A Stunning night for the Gaza soccer kids

The Gaza soccer team were guests of honour at a Galway United FC game in 2016. Photo courtesy of Sean Ryan. http://sportsphoto.ie/

An underage soccer team from Gaza are on their way to Ireland this summer and you can play your part in getting them here by joining a late night party with members of The Stunning in Galway on Sunday, July 22 (11pm).

Fresh from their Galway International Arts Festival gig at the Big Top on the same night, the members of the band are putting on a night of tunes and nostalgia to celebrate with their fans and friends into the early hours.

All proceeds from the gig at Massimo, William Street West, go to the Gaza Kids to Ireland project and there is a suggested donation of €10 on the door.

The boys from the Al-Helal Football Academy captured the hearts of many Galway people when they visited Kinvara over the past two summers and it would be incredible if their trip to Ireland could become an annual event.

The boys were also delighted to meet the President of Ireland, Michael D. Higgins, when they attended a game between Galway United and Dundalk FC at Eamonn Deacy Park in 2016, when the entire main stand gave them a sustained round of applause.

The Stunning were formed in Galway in 1987. Lead singer Steve Wall recalls his formative student years in the city when he got involved in various causes, including the divorce referendum, a protest against US President Ronald Reagan, and the global boycott of South Africa during the Apartheid years.

“In many ways, Galway formed us. There was a sense of creative freedom and artistic adventure in the place that definitely had an effect on the band we became.  Galway was also home to a lot of misfits, which I loved,” says Steve.

“Galway students were very outspoken. I saw the importance of making your voice heard and saw the changes that were made possible in doing so. Look at the recent referendums and how people rallied together. I believe that if you feel something is wrong, then you need to do something about it instead of expecting others to do it on your behalf.”

Steve says he has been appalled by the disregard for human rights and international law which has gone on in Palestine over the years. He feels it’s important to use his platform as a musician to speak out against injustice.

“The blatant ethnic cleansing of a nation is happening before our eyes and the silence of the world is a disgrace. So I try to do whatever I can to keep their plight visible and to highlight what’s going on,” he says.

“Even if it means just letting my friends know on social media that a local supermarket is selling Israeli potatoes then it’s something. The international boycott of South African goods had a huge effect on the ending of Apartheid, but it seems harder to get the world to react to the destruction of Palestine.”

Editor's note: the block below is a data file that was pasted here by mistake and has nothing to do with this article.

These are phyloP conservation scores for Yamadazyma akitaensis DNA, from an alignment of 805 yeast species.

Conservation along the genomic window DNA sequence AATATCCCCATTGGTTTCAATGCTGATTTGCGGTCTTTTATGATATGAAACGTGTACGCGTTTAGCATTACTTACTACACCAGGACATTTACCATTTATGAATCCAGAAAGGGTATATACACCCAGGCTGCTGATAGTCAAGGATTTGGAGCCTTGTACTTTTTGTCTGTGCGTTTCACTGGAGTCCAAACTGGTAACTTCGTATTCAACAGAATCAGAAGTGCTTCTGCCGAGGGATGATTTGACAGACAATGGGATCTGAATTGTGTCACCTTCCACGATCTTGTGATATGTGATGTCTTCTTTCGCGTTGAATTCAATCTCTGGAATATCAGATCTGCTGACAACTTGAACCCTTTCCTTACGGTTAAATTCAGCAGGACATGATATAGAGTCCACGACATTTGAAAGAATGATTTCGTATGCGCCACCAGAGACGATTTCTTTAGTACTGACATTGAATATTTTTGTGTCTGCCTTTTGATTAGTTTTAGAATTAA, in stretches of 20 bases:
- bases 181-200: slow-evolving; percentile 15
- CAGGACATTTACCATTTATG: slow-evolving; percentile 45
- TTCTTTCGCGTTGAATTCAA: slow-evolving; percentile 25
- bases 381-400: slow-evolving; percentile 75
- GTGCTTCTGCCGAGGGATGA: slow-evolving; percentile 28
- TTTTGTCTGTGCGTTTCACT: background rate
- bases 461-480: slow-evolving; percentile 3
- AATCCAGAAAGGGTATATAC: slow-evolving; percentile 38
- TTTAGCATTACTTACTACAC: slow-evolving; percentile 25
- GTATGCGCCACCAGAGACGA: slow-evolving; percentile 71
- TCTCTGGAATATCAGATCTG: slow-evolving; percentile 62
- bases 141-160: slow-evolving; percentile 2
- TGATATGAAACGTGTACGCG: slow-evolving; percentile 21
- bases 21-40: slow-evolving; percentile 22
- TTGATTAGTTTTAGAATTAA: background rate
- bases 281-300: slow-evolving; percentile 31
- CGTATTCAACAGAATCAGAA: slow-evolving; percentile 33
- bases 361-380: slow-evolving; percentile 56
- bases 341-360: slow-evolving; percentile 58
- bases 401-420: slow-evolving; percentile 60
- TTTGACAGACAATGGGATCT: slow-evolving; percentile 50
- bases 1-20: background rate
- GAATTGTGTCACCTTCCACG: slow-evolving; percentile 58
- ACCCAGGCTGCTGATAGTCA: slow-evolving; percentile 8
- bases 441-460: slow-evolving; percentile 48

He points out that 1.9 million people are living under siege in Gaza, a tiny strip of land which has been described as an open air prison and is just 6% of the size of Co Galway.

Members of The Stunning will take turns on the decks at Massimo to spin some of their favourite tunes, but they will get the opportunity to mix with old friends following their Big Top show at the Fisheries Field. The Big Top show starts at 8pm.

Support at Massimo comes from acclaimed Galway ‘indie’ DJ Foz, who will start the party while the members of the band are making their way over to the gig from Fisheries Field.

The entire Gaza Kids to Ireland project is organised and funded by volunteers. Given how appalling living conditions are in Gaza, this soccer trip is seen as a huge morale-booster for the talented young soccer players and their families.

Footballers in Gaza are regularly harassed at checkpoints, prevented from travelling, and forced to cancel games. The Al-Helal ground in northern Gaza, where the boys play their home games, was bombed by Israel in 2012 and again in 2014.

Children in Gaza are among the most traumatised in the world. Many of the Al-Helal boys were emotionally scarred by the 2014 Israeli military assault on the Gaza Strip, in which more than 2,250 Palestinians, including 551 children, were killed.

But football coaches and rival teams in Ireland have been amazed by the spirit and skills of the Gaza youngsters, who are looking forward to returning to Ireland to represent their country with pride.

Your €10 donation can help make this trip happen. Doors open at 11pm.

You can also find out more or donate towards the cost of bringing the children to Ireland at http://gazaactionireland.ie/

 

Ends…

Palestinian human rights advocate seeks support for ‘settlements’ ban

Palestinian human rights defender Shawan Jabarin

By Ciaran Tierney

One of the leading advocates for human rights in Palestine is visiting Ireland this week to urge members of the national parliament to support a bill which would ban Israeli ‘settlement’ goods from the country.

Shawan Jabarin, Director General of Al-Haq in the West Bank, is set to tell parliamentarians that they have a legal obligation to ban settlement products under international law.

He believes that the private member’s bill currently before the Seanad could set a precedent for countries all across Europe.